For a lot of people, the workers’ compensation hearing is their first encounter with the legal system. Like all issues related with the legal system, a lot of people view this with dread. This should not be the case if you have an idea of what goes on at a workers’ compensation hearing.
Your workers’ compensation hearing is very important in deciding your claim. When you appear before the judge, you want to look responsible and convey to the judge that you take the proceedings very seriously. You should dress in a manner that is somewhat official and not overly flashy. Avoid revealing clothing or showing your tattoos or piercings. The way you are dressed before the court can have an impact on the outcome of the hearing.
In Arizona, hearings are held in multiple places. It could be at the Industrial Commission of Arizona located at 800 W.Washington Street, Phoenix; the Tucson Industrial Commission of Arizona located at 2675 E. Broadway Boulevard; Yuma; Prescott or Flagstaff. If you have a workers’ compensation attorney guiding you through the process, he would promptly communicate the venue for the hearing to you.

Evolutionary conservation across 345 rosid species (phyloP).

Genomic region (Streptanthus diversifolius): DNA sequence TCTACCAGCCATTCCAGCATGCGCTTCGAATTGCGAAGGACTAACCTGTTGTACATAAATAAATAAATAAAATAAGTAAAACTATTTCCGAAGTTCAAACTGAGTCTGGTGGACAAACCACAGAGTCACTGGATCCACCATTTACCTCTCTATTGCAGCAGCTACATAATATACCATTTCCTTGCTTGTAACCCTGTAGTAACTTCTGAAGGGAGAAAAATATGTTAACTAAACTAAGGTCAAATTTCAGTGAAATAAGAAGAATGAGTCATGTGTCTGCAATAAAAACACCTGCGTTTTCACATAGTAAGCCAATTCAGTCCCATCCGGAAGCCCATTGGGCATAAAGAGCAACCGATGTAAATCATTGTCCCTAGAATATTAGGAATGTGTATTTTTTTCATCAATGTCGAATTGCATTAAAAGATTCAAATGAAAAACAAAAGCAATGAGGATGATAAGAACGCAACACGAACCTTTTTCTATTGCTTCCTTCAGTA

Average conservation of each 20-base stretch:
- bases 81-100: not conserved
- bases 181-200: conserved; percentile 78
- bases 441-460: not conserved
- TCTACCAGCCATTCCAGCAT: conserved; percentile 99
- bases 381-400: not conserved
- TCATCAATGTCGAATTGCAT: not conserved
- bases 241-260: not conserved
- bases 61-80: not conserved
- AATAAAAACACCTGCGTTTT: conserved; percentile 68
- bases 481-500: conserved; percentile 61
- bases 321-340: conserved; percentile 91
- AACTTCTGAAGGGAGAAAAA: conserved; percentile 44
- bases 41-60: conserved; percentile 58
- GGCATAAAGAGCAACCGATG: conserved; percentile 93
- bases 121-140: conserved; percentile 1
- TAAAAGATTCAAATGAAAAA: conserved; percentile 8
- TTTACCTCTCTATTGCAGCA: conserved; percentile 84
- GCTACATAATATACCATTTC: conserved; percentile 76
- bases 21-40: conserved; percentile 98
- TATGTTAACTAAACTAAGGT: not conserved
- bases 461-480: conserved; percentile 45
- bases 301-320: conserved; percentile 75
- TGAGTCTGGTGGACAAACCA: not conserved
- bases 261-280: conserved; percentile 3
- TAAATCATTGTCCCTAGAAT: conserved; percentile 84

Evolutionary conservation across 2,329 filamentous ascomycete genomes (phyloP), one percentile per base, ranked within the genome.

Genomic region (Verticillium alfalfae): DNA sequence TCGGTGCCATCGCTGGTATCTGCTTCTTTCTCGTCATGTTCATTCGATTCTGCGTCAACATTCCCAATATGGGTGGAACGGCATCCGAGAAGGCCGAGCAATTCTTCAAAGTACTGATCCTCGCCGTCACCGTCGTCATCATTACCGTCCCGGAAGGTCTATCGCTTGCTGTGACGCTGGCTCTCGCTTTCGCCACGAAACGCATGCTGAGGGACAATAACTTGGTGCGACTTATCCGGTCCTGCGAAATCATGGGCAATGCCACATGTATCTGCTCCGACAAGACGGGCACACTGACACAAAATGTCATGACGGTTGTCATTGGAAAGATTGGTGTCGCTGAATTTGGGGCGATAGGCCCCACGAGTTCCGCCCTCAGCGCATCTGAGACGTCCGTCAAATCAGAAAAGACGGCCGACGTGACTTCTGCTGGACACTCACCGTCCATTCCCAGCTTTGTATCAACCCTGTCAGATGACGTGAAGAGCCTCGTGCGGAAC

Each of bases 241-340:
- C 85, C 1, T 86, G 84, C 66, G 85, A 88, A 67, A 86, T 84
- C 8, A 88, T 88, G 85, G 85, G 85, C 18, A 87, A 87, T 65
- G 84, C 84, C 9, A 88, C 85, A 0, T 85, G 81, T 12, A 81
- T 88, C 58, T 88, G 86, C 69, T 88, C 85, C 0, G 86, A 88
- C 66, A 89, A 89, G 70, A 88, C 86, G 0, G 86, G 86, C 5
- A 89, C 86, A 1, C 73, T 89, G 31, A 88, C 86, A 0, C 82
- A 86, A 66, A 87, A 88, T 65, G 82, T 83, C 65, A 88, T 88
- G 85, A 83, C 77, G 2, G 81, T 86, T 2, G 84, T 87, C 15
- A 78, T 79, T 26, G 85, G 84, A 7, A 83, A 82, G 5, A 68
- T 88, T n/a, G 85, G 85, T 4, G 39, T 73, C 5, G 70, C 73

The people at the hearing would be you, your attorney, your employer’s insurance company’s attorney and a company representative. There is also a court reporter who records the proceedings. If you need a translator, you can always ask the court to provide one for you.
The hearing begins when the judge opens the record. After doing this, he asks if the attorneys have a preliminary matter to state on record. If there isn’t, the judge would ask you to take the stand.
Yes, you have to take an oath. The judge would ask you to raise up your right hand and take a oath like this: I solemnly swear to tell the truth, the whole truth and nothing but the truth.
After taking the oath, you attorney would ask you questions to set the facts of the case straight. You could be asked about yourself, how you sustained the injury, present treatments and your physical status. When your attorney is done, the other attorney would cross-examine you to clarify some issues. If there are witnesses present, they would be questioned regarding the case.
When all witnesses have testified, the judge would conclude the hearing. He can set another date for hearing the doctors on both sides. It isn’t mandatory for you to be present when the doctors are giving their testimonies. When the case has been concluded, judgement isn’t given on that day. The judge sends a written copy of the decision to your attorney. It is your attorney’s responsibility to tell you what the judgement is about. Your attorney would be there to answer any question you have regarding the hearing.
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